The Base Commander’s wife I wrote about in my last posting (read here) soon had us eating out of her dainty hands. We grumbled and groaned but we followed her every command. She was always so full of ideas for BAKAT. We had no choice but to succumb to her wishes. She would drive round the quarters every evening after work, busy as a bee. Although in the beginning we would run helter skelter seeking shelter in the safety of our homes at the sight of her approaching car, we overcame our fears the moment we realised her bark was worse than her bite.
I remember the day she returned from attending the BAKAT Udara Central Committee meeting in KL, of which all Base Commanders’ wives were members, and immediately called for a meeting with us. BAKAT was still at its formative stage in1980 and there were a lot of plans, one of which was to stage a cultural performance for some foreign military dignitaries who would be visiting the country in a couple of months. Instead of getting professional dancers, as was the usual practice, BAKAT from all the Bases were required to present something to reflect the culture of the states they were in.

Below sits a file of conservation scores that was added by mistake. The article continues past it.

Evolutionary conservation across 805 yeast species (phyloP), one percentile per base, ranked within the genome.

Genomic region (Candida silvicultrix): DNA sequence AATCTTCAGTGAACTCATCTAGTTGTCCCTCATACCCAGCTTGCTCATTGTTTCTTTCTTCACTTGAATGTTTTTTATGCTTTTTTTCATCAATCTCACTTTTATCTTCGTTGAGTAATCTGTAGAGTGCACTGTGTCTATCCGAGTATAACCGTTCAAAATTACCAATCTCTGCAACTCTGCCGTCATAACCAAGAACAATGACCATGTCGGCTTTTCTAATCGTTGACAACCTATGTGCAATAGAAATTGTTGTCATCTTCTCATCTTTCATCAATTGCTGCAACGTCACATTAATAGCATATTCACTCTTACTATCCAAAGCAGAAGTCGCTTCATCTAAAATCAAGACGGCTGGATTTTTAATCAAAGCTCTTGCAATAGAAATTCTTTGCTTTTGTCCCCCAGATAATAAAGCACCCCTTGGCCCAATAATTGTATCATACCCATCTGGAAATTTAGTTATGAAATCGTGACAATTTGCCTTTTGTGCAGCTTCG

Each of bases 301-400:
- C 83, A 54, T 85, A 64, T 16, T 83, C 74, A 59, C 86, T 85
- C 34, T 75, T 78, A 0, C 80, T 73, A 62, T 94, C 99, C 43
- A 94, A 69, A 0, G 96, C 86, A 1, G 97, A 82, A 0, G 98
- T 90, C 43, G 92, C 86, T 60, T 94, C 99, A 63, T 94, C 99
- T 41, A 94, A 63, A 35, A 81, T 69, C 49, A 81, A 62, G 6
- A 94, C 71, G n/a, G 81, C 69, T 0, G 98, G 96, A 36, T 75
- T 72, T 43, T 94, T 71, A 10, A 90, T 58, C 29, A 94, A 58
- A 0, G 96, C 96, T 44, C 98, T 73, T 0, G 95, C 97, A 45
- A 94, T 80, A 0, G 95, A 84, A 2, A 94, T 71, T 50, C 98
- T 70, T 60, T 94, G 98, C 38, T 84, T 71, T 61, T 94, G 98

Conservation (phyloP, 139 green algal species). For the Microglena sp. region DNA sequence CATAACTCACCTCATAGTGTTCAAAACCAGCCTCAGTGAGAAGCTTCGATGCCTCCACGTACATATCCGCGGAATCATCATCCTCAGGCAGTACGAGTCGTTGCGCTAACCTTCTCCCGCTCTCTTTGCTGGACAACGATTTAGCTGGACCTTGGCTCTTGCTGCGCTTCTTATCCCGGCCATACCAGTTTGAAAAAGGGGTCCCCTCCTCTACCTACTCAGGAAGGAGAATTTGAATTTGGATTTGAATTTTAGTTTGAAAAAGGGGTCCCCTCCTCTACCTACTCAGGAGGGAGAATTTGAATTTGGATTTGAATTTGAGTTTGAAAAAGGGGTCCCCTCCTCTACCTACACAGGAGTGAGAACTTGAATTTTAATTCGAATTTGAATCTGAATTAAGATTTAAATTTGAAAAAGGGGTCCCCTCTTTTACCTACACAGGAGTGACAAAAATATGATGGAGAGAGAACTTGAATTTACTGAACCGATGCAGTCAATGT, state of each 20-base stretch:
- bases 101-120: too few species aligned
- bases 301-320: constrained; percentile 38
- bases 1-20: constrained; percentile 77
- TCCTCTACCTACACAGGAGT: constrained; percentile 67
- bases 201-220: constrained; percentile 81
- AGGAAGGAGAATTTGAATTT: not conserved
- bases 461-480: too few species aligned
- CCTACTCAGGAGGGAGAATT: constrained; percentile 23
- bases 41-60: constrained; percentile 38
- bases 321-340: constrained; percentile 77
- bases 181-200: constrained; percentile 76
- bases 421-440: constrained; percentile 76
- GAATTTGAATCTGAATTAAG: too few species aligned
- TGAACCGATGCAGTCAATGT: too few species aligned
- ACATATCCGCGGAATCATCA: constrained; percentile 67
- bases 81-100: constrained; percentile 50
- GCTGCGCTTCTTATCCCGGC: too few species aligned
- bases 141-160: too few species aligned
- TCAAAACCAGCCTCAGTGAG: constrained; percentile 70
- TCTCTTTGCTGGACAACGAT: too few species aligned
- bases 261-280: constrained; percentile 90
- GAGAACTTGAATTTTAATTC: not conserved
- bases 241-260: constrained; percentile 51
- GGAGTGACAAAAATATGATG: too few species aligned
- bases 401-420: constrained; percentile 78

Whether it was part of an austerity drive or just plain ambitious on the part of the people at the top, the show had to go on. An order, a tall one, had been issued, which had to be addressed and delivered in true military fashion, by hook or by crook.
Despite the First Lady’s repeated pleas, not many aspired to be dancers for a myriad of reasons. It was quite understandable for most were saddled with young ones who needed round-the-clock attention. But, for the few of us who dared to take the plunge, (only after much coaxing and persuasion) it was the start of a long and tiring commitment. The journey on the road to stardom had only just begun.